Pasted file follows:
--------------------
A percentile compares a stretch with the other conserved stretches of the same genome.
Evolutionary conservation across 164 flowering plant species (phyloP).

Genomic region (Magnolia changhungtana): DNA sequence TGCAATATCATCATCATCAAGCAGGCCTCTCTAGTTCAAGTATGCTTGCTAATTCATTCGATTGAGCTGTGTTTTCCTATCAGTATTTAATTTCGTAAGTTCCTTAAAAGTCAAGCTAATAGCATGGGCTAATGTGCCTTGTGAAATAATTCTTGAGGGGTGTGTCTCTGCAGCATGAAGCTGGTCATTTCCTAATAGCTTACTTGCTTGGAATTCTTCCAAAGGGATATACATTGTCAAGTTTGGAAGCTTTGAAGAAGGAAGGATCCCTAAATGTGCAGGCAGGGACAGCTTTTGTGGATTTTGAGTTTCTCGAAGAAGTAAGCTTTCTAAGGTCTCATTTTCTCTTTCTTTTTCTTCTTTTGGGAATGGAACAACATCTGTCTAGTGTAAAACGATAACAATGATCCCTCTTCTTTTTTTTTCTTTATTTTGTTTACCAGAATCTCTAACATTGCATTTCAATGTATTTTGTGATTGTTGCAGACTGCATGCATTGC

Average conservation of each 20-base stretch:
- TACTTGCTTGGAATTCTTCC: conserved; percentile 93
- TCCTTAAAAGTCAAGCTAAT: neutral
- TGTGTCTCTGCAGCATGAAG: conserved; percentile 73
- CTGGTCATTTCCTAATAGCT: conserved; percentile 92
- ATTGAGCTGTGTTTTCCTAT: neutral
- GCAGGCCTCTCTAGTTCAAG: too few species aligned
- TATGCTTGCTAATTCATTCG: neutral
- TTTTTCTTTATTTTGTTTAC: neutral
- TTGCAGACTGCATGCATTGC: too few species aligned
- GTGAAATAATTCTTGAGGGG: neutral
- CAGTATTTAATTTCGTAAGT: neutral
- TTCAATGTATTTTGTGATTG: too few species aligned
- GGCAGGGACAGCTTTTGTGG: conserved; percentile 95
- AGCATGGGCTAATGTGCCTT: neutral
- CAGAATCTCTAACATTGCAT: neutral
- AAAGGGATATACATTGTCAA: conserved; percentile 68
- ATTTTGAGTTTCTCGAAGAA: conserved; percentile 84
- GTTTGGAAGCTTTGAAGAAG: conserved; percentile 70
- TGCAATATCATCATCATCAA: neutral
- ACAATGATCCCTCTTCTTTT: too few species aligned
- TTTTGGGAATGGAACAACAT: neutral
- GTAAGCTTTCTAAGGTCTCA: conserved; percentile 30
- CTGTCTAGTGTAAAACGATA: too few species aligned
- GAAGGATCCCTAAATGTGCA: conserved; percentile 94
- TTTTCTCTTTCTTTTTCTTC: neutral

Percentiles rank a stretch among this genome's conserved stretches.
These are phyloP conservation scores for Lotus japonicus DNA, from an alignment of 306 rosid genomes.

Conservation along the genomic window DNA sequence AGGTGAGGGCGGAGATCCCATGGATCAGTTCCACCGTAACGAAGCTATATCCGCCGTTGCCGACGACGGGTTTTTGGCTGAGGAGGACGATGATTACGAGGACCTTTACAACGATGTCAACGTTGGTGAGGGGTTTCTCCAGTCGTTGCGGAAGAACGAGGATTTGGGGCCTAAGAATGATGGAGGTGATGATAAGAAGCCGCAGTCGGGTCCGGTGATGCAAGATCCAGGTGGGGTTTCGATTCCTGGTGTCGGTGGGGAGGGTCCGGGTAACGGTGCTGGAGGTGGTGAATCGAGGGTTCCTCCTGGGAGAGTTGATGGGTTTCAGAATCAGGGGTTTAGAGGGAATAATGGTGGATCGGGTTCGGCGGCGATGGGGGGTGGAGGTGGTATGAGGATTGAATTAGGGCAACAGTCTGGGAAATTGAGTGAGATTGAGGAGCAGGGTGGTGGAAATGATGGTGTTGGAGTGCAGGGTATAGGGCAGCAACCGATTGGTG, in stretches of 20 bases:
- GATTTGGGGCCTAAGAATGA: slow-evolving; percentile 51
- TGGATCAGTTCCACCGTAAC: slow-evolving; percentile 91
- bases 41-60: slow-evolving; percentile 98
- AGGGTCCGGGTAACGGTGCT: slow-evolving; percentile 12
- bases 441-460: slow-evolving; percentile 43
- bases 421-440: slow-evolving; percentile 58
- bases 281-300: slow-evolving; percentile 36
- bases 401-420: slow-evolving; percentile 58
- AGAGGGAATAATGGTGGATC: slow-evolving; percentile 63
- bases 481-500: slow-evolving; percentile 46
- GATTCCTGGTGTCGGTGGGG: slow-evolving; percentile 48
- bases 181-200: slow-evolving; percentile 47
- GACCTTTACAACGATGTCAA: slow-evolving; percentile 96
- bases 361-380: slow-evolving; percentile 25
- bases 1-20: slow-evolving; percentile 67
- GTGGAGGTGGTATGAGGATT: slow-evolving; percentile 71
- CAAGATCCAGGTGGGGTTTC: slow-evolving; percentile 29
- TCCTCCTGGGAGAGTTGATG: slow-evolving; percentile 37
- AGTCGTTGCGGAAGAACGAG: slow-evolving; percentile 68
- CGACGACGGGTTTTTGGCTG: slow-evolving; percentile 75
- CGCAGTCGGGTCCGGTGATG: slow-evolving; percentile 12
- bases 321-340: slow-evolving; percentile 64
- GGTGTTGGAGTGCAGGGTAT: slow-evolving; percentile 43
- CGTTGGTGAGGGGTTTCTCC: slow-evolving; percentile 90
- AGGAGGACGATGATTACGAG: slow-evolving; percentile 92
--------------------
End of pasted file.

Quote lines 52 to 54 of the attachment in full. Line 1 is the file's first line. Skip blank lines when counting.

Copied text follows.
- CGACGACGGGTTTTTGGCTG: slow-evolving; percentile 75
- CGCAGTCGGGTCCGGTGATG: slow-evolving; percentile 12
- bases 321-340: slow-evolving; percentile 64